Location: UK

Re: Add if/for/while to PIO asm

Post by hippy » Sun Jun 13, 2021 6:29 pm

Quick proof of concept ...

Code: Select all

        self.ifs = []
        self.genlab = 0

Code: Select all

     def if_generic(self, cond):
        jmp(cond, str(self.genlab))
        jmp(str(self.genlab + 1))
        label(str(self.genlab))
        self.ifs.append([0, self.genlab + 1])
        self.genlab += 2
        
    def if_x(self):
        self.if_generic(1)
        
    def if_y(self):
        self.if_generic(3)
    
    def else_(self):
        if len(self.ifs) == 0:
            raise PIOASMError("No preceding 'if'")
        if self.ifs[-1][0] != 0:
            raise PIOASMError("Already had 'else'")
        self.genlab += 1
        jmp(str(self.genlab))
        label(str(self.ifs[-1][1]))
        self.ifs[-1] = [1, self.genlab]
    
    def endif_(self):
        if len(self.ifs) == 0:
            raise PIOASMError("No preceding 'if'")
        label(str(self.ifs[-1][1]))
        self.ifs.pop()

Code: Select all

        gl["if_x"] = emit.if_x
        gl["if_y"] = emit.if_y
        gl["else_"] = emit.else_
        gl["endif_"] = emit.endif_
And testing that ...

Code: Select all

@asm_pio()
def NativePio():
    jmp(not_x, "L_true")
    jmp("L_false")
    label("L_true")
    set(pins, 1)
    jmp("L_done")
    label("L_false")
    set(pins, 0)
    label("L_done")

print(NativePio)

Code: Select all

@asm_pio()
def BlockStructuredPio():
    if_x()
    set( pins, 1 )
    else_()
    set( pins, 0 )
    endif_()
    
print(BlockStructuredPio)

Code: Select all

@asm_pio()
def BlockStructuredAsmPio():
    asm("if x")
    asm("  set pins, 1")
    asm("else")
    asm("  set pins, 0")
    asm("endif")
    
print(BlockStructuredAsmPio)
And, Bingo!, identical code ...

Code: Select all

[array('H', [34, 4, 57345, 5, 57344]), -1, -1, 16384, 0, None, None, None]
[array('H', [34, 4, 57345, 5, 57344]), -1, -1, 16384, 0, None, None, None]
[array('H', [34, 4, 57345, 5, 57344]), -1, -1, 16384, 0, None, None, None]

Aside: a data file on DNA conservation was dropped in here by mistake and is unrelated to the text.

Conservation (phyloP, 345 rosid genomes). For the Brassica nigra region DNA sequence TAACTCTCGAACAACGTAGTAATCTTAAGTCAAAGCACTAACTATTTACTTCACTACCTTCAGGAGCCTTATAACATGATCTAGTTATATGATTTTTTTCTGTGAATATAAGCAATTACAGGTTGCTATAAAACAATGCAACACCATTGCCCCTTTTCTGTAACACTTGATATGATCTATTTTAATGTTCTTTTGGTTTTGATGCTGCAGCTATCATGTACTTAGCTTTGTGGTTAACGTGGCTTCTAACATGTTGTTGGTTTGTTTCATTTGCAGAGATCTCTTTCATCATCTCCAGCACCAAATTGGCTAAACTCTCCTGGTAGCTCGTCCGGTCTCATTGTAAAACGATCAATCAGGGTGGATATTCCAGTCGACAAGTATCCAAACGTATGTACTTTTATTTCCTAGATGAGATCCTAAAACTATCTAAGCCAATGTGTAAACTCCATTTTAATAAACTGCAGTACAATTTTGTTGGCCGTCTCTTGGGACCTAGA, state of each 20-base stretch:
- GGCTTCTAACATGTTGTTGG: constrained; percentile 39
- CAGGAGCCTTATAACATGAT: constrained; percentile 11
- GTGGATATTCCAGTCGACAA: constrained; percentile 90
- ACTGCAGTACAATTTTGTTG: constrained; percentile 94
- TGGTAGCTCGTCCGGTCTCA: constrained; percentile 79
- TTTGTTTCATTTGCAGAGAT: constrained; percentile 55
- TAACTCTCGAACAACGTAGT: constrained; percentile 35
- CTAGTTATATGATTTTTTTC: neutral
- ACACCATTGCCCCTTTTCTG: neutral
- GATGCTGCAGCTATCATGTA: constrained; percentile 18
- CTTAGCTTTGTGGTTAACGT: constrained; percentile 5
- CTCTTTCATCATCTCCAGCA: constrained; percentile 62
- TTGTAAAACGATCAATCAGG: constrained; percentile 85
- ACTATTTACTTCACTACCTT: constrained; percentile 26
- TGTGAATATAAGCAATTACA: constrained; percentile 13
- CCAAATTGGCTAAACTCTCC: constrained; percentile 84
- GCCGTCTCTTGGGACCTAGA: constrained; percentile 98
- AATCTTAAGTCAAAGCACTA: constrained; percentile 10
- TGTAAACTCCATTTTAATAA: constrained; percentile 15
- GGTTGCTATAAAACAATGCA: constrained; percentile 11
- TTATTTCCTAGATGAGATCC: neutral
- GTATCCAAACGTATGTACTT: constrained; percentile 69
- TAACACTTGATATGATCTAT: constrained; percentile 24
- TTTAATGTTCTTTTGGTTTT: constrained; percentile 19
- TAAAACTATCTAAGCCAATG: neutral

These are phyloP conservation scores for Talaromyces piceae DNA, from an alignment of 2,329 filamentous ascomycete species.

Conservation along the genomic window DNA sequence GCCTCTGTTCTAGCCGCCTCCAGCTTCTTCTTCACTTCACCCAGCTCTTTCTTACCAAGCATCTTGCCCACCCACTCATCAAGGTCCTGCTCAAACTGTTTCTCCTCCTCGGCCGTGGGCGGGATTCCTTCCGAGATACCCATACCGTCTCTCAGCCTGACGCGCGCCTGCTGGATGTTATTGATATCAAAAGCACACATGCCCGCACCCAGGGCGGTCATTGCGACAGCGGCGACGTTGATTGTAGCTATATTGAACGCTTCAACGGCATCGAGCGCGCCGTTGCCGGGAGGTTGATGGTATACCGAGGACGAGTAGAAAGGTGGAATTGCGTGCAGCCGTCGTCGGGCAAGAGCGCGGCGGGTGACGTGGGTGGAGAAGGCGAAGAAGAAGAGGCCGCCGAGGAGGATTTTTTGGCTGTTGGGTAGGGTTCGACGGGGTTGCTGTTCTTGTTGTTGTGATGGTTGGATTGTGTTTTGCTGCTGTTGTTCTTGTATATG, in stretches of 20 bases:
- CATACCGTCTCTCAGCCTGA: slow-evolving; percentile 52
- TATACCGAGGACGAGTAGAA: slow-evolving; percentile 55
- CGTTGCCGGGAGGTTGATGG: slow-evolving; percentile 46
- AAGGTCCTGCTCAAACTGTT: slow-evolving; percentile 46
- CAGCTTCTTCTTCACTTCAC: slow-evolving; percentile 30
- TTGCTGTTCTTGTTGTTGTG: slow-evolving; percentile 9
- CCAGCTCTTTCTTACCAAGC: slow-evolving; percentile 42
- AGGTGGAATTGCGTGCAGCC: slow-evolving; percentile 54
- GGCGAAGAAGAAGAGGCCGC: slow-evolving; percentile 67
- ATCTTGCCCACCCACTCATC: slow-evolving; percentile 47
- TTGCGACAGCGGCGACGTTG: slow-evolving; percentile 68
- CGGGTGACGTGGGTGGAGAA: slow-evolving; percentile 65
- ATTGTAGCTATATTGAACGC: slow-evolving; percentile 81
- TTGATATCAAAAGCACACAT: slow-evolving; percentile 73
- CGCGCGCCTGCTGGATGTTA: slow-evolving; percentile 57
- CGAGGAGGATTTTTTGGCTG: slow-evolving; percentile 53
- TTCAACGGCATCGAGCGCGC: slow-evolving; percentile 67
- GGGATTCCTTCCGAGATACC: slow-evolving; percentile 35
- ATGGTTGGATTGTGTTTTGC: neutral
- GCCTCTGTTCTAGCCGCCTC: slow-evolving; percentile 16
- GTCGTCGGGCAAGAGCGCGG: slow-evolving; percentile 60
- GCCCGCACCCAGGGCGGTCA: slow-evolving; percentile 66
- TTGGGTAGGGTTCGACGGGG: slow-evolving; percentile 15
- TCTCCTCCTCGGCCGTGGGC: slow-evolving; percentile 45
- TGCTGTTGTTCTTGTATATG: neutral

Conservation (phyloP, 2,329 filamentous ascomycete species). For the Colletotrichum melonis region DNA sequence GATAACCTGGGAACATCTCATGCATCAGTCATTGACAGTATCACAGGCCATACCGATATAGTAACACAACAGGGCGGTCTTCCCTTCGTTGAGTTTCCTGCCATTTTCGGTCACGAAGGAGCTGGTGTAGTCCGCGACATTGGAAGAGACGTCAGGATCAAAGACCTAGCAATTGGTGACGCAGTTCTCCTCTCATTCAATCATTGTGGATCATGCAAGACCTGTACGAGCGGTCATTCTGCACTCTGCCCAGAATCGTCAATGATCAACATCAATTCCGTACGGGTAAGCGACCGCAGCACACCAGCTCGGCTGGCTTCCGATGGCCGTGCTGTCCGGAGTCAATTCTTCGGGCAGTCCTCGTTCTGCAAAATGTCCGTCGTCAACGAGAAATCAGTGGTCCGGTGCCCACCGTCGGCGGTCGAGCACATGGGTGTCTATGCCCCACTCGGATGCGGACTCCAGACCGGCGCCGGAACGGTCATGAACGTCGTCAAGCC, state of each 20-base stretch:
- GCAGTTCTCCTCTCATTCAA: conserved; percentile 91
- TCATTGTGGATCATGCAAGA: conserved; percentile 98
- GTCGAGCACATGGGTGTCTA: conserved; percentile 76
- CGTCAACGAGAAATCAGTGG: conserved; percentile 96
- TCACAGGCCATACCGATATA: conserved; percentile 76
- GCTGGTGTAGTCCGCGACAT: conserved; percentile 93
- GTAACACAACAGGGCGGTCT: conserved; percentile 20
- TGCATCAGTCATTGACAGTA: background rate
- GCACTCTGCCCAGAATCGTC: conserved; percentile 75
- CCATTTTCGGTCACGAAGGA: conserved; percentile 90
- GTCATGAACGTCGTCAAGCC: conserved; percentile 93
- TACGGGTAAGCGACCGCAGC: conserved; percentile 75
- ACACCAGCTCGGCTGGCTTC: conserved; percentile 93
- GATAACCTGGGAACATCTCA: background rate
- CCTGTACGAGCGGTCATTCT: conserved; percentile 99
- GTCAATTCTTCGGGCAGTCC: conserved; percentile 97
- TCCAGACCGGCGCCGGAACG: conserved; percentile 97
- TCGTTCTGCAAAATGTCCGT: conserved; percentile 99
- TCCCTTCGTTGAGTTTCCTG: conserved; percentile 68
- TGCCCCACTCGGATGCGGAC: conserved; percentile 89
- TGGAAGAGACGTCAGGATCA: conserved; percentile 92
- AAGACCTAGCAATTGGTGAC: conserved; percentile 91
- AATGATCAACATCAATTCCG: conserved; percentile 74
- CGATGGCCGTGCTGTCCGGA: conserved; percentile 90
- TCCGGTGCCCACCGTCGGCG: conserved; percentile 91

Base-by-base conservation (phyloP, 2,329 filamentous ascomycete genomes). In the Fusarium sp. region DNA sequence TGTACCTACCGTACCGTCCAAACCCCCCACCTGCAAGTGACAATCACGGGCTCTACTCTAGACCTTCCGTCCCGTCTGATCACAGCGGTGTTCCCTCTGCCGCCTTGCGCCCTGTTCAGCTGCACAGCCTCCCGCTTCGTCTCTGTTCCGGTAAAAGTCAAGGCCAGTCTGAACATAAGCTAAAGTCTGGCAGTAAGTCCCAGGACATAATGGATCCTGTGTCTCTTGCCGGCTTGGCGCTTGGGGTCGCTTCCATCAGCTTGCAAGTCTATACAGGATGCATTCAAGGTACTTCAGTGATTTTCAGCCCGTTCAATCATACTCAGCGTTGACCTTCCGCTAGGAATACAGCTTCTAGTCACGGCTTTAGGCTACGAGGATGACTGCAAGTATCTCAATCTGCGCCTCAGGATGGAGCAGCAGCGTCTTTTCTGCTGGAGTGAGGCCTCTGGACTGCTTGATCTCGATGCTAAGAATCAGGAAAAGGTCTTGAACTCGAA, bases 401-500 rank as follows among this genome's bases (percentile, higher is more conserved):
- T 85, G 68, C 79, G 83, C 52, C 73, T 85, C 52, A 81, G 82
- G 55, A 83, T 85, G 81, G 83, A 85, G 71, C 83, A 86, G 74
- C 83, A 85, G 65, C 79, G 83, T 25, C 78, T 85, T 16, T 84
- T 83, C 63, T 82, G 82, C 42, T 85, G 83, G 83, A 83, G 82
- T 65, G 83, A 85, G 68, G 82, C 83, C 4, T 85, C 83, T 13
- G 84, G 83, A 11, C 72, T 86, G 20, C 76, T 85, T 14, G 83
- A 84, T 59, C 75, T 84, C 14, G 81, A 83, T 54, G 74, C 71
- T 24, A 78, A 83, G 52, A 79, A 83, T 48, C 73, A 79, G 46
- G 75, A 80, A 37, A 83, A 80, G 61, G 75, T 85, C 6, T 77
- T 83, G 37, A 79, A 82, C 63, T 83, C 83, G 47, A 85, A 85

User avatar
pythoncoder
Posts: 5281
Joined: Fri Jul 18, 2014 8:01 am
Location: UK
Contact:

Re: Add if/for/while to PIO asm

Post by pythoncoder » Tue Jun 15, 2021 10:10 am

hippy wrote:
Sun Jun 13, 2021 5:33 pm
...
But one practical problem is there are only 32 PIO instruction spaces available and it can be easy to run out once one gets liberal with using block-structured commands. The other is one loses visible determinism, can't simply see how many cycles will have been executed to get to a particular instruction, which will be a problem when trying to do timed loops...
Those issues would rule it out for me. Unlike a generic assembler, you're programming a state machine and you usually need to be able to see the exact sequence of states which will be executed.
Peter Hinch

hippy
Posts: 46
Joined: Sat Feb 20, 2021 2:46 pm
Location: UK

Re: Add if/for/while to PIO asm

Post by hippy » Tue Jun 15, 2021 11:06 am

One possible solution to the determinism problem would be to add an ability to express how many cycles there should be from one point to another and let the assembler figure it out, automatically inserting wait states as necessary.

I guess it could be possible in some cases to work out what the timing would be without the overhead code using standard wait state definitions and automatically adjust.

Something which just checks if the cycle timing is right, reports how far out if it not, would probably be useful even for standard PIO code, would aid the programmer figuring out what wait states to add.

All that would be easier to add in the command line 'pioasm' assembler than in the MicroPython 'rp2.py' assembler.

I have to admit I have no idea how much PIO code has to be deterministic, and how much doesn't. It may be that block-structured code wouldn't be getting used in deterministic code anyway so any deficiencies aren't important. I suppose it boils down to; does it give a good enough ROI to implement it ?

As someone who was an Assembler programmer for decades I find a lot of the PIO stuff unintuitive and there may be far more gain to be had in making what there is more intuitive and easier to use.

Post Reply